The job title is listed after the company name, location, and employment dates. You can use bold or italics to make it stand out if you want, but don’t use bold and italics together as too much emphasis can overwhelm the reader. Notice how the job duties are listed as achievements and each bullet begins with an action verb. Use the job-seeker action verbs handout from the Career Services website to get ideas on verbs you can use. Since This person currently works at Acme, the verbs are written in present tense. When you list jobs you did the past, use past tense verbs.

Skills (recommended)

This section lists skills, talents, education, experiences, and other professional attributes that may not appear under education or work experience. Examples are foreign languages, technical or mechanical skills, computer knowledge, special projects, professional recognition, temporary projects, etc.

References (optional)

You do not need to list references here. Just write “Available upon request” or “Furnished upon request.” Do have a list of references available when you interview.

The correct use of these criteria will determine your grade on your final letter and resume:


· The letter is organized correctly:

1. The first paragraph states the job and where the writer viewed the job opening. It also provides a few summary statements that state why the writer is qualified. It is 4-6 lines in length.

2. The second paragraph provides specific details about the writer’s unique abilities. It is 5-7 lines in length.

3. The third paragraph refers to the resume and states when the writer is available to interview. It is 2-3 lines in length.

· The font is standard (Times New Roman, Arial, Calibri) and is 12 point. The font matches the resume.

· The letter emphasizes what the reader wants to know, although I, my, and me may be used. However, keep the emphasis on what the reader will receive.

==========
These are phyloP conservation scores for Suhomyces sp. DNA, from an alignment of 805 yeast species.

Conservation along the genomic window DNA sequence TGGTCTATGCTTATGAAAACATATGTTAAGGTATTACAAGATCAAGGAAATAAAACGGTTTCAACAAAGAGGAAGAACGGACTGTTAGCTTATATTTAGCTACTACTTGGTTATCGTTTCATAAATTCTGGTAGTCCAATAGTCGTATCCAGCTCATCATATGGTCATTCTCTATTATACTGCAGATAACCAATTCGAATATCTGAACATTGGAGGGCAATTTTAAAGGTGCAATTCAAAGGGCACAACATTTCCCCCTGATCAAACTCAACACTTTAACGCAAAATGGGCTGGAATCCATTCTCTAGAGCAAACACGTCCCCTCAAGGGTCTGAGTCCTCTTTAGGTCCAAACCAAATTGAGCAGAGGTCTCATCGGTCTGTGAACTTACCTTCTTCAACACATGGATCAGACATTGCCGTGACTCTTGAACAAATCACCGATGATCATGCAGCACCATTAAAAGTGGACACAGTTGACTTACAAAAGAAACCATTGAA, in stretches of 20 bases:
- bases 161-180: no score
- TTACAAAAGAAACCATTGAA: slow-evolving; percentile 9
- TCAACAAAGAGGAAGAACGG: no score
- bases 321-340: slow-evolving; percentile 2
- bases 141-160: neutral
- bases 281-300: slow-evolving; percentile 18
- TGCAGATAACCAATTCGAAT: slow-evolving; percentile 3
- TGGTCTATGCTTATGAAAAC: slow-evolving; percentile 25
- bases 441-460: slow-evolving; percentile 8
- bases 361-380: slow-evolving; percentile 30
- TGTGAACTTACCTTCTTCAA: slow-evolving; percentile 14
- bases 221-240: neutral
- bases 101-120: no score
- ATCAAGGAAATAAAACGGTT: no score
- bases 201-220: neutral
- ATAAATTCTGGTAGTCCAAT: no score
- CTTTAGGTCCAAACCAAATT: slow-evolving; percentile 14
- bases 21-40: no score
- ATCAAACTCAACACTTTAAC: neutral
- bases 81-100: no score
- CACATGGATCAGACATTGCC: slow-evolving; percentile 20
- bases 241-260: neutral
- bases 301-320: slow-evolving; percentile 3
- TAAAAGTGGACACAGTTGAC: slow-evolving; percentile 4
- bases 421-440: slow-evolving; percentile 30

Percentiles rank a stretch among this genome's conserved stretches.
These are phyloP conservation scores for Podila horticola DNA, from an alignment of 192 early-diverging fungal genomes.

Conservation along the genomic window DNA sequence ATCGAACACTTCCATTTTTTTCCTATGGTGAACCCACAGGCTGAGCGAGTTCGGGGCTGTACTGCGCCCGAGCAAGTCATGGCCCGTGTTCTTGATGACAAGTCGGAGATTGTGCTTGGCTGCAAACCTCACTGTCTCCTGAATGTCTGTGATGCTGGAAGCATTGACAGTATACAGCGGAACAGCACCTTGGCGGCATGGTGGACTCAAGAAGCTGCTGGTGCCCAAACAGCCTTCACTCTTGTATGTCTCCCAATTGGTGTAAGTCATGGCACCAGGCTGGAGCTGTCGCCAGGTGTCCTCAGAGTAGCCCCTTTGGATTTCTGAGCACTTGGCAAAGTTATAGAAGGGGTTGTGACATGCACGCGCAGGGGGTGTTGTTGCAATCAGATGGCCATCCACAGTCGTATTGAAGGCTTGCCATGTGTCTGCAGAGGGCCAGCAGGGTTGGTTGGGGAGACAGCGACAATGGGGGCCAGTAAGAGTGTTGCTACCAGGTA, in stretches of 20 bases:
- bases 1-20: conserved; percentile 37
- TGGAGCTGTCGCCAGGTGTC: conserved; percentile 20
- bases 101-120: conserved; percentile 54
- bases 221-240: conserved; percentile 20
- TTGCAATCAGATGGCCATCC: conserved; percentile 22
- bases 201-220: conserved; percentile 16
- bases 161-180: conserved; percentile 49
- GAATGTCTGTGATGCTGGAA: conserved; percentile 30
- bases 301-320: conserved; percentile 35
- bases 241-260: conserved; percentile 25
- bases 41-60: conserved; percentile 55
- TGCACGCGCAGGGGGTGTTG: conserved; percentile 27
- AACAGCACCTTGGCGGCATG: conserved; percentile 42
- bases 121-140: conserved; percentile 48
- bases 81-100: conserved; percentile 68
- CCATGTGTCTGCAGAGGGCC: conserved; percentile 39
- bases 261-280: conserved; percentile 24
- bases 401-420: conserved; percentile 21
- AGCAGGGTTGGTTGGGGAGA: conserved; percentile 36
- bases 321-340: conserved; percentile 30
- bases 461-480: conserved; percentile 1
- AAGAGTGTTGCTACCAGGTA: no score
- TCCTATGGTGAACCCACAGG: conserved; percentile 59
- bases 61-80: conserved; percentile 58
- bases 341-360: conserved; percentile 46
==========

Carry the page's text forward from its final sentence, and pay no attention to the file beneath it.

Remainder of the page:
· The letter uses positive words.

· The writing includes specific and accurate word choice and details and does NOT use the following words: thing, good, really, very, extremely, wonderful, outstanding, or any synonym of the above (refer to the online lesson).

· The writing uses active versus passive voice. The writing uses is, are, was, were, be, been, being, and am ONE time or less per paragraph, and does not use “There is, there are, there was, there were, there _____ be, and there ______ been” at all. Instead, the writing uses action verbs such as describes, shows, presents, writes, run, ran, talked, talk, and so forth (refer to the online lesson).

· The writing uses familiar words.

· The writing uses no slang, cliches, trite expressions or biased and/or sexist language. (Be sure the salutation goes to Ms. if the letter is addressed to a woman).

· The writing is free of typographical errors.

· Words are spelled and used correctly, with correct grammar and punctuation.


· The resume does not use “I” or “my” at all.

· The resume uses action words to describe accomplishments.

· The “Education” and “Work Experience” lists the most recent experience first.

· The resume is visually appealing; uses white space, bullets, and bold effectively. The format is consistent throughout the resume.

· The font is standard and is 12 point. The font matches the job application/cover letter font.